Snapping lines and laying out mudsills on a stepped foundation—alone
Snapping lines and laying out plates is certainly easier with two people, but it is not impossible with one, and it has the added advantage that no one has to listen to your music that day.
Begin with a straight reference line
Snap a line along the longest straight uninterrupted section of the foundation, the back foundation wall, in this case.
Set the back mudsill and use it to pull numbers for the front. He tacks the plate to the foundation using a MAX High-Pressure nail gun (HN 120 concrete nailer), which shoots nails into concrete and steel.
Tim claims that he will explain in a future video why there are no anchor bolts, and we tend to believe him.
Establish a square perpendicular line
Hook the back mudsill and measure to the first foundation step: 90 inches. He measures back 2 inches and sets the "laser" (Stabila LA 180L) in that two-inch spot. The laser shoots a straight line and a 90-degree line.
Tim sets the laser detector on the opposite side wall at 90 inches, establishing a parallel line to the mudsill.
At that opposite sidewall, he hooks the mudsill and "laser-plumbs" down at 90 inches. Through a series of steps, he dials in exactly where the laser receptor must be to establish parallel points on the sidewalls.
Transfer points on each step using the laser detector and levels, and then connect the dots and snap lines.
Because he is not sure at this point what the overall length is, he runs the mudsill a little long
- The back wall was snapped straight, and the mudsill was nailed down.
- The laser was set up to shoot two lines square to each other.
- All steps were marked using the laser as a guide, and the marks were connected with a chalk line.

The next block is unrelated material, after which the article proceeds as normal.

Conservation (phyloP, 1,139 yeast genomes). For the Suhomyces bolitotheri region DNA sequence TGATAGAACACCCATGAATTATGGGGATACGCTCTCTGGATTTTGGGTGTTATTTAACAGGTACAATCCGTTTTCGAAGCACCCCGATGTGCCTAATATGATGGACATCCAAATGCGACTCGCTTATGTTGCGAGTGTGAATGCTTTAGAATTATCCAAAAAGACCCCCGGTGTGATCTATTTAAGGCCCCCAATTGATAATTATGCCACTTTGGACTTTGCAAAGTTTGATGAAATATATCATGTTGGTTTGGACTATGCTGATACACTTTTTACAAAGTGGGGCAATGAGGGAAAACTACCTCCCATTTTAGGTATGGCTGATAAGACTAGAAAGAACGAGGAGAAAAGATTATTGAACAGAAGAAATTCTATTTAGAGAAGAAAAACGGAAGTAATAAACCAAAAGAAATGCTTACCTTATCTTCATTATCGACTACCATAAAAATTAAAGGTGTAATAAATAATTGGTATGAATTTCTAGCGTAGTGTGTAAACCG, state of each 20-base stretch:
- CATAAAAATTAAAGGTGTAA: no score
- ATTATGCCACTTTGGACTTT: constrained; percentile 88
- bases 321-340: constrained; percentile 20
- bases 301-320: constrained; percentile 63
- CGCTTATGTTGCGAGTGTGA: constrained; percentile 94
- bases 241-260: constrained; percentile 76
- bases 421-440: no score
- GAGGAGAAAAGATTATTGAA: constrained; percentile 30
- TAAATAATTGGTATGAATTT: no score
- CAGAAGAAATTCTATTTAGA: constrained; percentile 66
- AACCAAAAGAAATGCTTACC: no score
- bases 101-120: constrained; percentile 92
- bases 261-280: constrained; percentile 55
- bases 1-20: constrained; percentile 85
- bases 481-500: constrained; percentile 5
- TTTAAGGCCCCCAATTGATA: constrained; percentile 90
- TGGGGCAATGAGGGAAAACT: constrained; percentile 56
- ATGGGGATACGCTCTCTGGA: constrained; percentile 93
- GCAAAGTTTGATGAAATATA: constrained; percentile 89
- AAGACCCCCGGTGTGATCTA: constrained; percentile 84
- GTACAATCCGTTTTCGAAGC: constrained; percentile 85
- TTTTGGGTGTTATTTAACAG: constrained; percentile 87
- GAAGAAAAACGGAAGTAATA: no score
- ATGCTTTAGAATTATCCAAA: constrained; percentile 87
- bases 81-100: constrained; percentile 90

- Mudsill is installed to one sidewall, giving him a perfect reference for pulling measurements east/west (sidewall) and north/south (back wall).
Because the first big corner is square, everything else will be square.
Establish parallel lines to the two square lines
Now he works the other two walls, laser-plumbing down and marking the steps.
In transferring the marks, there is some guesswork involved in setting the laser detector. Tim has a number he wants to find so that he can mark it in multiple locations on the front wall.
The detector can be placed semi-arbitrarily to measure to. This number will almost certainly NOT be his target number, but it will reveal the difference between his target number and the arbitrary placement number.
He could do the math to determine the correct point, but he does something easier and more goof-proof. He holds the arbitrary number on the detector point and then marks the target number.
Adjust the layout as needed to compensate for concrete forms moving slightly during the pour/cure
In the process, he discovers a slight discrepancy between the perfect world (blueprints) and the real world (cured concrete), so he sheats one love of a mudsill into perfect compliance.
This causes the edge of the mudsill to overhang the foundation slightly, but that is OK because it will be hidden by landscaping. It is better to correct the mudsill into being square than to transfer an out-of-square foundation all the way up to the roof.
Now he moves to the opposite sidewall, measuring, marking, snapping, and muttering numbers under his breath.
Tim claims that these layout methods work with non-Stabila tools, but we're not sure why anyone would want to test that.
—Tum Uhler is a framing contractor and partner in Awesome Framers, who are not only awesome framers but pretty good at making youtube videos and jobsite jokes.